And then Washington gave this answer: ‘Not the election of the first president, but the election of its second president. The peaceful transition of power is what will separate this country from every other country in the world.’

Today we celebrate, because this is the 57th inauguration of the American President.

Find the Good and Praise It."

Quote of the Inauguration

We will support democracy from Asia to Africa; from the Americas to the Middle East, because our interests and our conscience compel us to act on behalf of those who long for freedom.
-- U.S. President Barack Obama, second inauguration address, 1/21/13

May Democracy and Civil Rights Prevail

Today, Americans celebrate the peaceful and democratic swearing-in of U.S. President Barack Obama, our nation's first African-American President, for a second term.

We also celebrate the memory and legacy of our nation's great civil rights leader, the Rev. Martin Luther King, Jr.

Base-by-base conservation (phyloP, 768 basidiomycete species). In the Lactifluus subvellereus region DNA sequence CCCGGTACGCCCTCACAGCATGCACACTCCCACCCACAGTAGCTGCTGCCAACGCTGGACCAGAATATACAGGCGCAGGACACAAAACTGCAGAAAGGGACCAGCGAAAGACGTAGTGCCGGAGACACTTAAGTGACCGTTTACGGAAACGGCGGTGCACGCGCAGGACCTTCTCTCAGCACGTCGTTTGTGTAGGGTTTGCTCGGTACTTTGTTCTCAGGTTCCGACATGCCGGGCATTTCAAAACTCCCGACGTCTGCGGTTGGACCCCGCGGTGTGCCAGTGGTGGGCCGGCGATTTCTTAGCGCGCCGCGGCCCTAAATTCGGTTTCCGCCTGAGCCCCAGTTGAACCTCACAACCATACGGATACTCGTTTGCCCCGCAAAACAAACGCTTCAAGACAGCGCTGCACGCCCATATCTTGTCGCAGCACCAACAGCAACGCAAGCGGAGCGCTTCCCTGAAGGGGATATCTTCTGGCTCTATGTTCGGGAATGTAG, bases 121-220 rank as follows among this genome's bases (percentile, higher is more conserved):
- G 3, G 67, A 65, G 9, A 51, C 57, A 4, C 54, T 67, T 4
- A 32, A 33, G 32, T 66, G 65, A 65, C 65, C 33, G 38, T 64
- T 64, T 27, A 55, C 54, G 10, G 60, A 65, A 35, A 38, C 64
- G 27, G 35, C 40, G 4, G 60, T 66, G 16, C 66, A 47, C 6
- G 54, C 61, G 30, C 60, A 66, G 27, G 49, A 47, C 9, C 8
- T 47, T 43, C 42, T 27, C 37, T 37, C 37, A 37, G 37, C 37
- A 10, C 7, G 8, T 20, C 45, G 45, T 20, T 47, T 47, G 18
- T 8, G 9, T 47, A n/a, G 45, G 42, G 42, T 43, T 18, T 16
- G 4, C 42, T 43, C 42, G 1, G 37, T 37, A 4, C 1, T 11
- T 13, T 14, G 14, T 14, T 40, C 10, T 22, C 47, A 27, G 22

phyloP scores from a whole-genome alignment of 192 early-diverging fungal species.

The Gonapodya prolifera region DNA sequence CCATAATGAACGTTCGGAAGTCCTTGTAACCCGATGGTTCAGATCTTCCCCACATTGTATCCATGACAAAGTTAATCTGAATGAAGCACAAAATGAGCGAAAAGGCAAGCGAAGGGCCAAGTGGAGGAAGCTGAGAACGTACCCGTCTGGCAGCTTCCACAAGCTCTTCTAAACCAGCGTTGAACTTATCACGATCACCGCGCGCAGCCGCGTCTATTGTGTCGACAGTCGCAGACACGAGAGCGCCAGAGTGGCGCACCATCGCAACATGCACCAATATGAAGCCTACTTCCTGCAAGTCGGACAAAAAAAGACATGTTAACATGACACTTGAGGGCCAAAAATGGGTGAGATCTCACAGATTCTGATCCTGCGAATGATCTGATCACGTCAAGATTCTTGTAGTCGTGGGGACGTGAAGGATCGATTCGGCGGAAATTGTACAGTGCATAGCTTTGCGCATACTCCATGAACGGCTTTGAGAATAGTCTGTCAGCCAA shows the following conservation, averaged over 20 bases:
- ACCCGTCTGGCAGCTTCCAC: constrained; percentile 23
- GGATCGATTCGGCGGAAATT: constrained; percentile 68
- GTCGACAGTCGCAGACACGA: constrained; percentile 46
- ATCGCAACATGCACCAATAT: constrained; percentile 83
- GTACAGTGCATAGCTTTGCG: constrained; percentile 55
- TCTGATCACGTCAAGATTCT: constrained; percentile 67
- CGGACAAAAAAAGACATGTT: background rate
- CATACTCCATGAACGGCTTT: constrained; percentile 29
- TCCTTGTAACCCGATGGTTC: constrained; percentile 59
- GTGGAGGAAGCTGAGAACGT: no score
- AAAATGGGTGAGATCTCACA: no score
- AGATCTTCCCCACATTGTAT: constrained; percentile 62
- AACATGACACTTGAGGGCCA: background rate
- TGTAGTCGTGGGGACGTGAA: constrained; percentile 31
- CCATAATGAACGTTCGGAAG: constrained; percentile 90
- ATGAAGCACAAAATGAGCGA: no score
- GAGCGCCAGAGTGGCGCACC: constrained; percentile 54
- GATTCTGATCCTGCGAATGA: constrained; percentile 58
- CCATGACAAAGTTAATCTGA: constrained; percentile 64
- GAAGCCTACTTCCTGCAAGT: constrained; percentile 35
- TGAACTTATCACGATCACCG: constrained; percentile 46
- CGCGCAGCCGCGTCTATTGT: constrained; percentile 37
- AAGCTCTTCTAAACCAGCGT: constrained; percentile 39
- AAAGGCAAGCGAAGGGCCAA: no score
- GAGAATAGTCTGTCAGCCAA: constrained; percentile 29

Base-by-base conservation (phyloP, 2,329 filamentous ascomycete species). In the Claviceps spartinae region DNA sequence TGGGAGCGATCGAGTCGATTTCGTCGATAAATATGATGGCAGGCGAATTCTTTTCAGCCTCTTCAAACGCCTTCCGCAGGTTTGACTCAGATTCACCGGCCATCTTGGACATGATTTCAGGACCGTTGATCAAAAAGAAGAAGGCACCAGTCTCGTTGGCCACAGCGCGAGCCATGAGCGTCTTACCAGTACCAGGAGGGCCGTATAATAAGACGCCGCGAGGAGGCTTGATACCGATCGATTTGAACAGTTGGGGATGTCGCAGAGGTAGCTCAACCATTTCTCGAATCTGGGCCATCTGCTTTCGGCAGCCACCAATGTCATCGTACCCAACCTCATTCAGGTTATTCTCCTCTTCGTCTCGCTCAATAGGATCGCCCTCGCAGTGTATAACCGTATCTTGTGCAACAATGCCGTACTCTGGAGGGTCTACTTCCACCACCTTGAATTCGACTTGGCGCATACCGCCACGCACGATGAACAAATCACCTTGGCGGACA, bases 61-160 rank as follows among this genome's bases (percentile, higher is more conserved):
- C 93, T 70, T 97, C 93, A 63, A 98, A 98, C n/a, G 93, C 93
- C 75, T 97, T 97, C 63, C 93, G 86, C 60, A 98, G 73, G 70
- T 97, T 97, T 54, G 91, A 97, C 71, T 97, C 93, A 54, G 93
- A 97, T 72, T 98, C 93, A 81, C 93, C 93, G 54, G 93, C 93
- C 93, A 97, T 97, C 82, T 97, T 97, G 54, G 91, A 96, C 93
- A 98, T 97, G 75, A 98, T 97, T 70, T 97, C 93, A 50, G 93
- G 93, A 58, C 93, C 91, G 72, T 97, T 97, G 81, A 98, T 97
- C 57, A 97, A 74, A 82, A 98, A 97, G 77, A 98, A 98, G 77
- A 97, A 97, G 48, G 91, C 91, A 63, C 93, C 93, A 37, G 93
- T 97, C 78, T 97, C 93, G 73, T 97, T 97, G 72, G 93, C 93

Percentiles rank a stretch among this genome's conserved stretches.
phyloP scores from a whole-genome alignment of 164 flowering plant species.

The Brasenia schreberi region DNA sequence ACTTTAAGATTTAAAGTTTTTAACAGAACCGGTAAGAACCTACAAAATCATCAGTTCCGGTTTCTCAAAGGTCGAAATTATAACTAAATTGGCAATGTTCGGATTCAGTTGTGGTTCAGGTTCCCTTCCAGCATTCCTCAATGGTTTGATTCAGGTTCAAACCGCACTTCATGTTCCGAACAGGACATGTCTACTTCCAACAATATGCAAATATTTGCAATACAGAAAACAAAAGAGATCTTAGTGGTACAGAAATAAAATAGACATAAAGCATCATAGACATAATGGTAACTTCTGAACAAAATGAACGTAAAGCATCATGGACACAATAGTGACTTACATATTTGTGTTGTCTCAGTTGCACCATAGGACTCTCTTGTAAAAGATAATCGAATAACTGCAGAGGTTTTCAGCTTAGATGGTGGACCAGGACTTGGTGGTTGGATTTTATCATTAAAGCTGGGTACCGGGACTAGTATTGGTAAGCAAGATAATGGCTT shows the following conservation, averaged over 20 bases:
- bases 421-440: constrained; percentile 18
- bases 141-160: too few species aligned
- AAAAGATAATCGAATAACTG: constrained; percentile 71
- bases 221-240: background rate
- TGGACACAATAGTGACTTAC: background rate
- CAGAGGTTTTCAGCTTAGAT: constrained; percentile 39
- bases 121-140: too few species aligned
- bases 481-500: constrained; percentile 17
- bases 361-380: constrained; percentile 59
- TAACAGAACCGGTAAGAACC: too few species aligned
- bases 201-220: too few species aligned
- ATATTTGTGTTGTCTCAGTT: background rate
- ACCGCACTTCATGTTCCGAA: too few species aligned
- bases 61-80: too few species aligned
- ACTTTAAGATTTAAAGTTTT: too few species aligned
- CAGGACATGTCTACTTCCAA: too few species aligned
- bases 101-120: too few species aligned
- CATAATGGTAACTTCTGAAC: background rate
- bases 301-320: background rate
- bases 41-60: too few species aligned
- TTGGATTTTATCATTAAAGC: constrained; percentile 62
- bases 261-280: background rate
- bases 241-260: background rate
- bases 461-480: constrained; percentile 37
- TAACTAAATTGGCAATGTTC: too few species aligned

Honoring these rich traditions -- as Americans of Cuban descent -- let us also take a minute to remember some of the victims of tyranny just 90-miles away.

In particular, we remember Sonia Garro, an Afro-Cuban member of The Ladies in White pro-democracy movement, who has been imprisoned by the Castro regime -- without trial or charges -- since March 18th, 2012.

In the wave of repression leading up to Pope Benedict XVI's trip to Cuba, Castro's secret police raider her home, shot her with rubber bullets and imprisoned her.

Garro's husband, Ramón Muñoz González, was also imprisoned on that day.

We pray for a Cuba in which democracy and civil rights can one day prevail.

"Injustice anywhere is a threat to justice everywhere."

-- Martin Luther King, Jr., (1929-1968)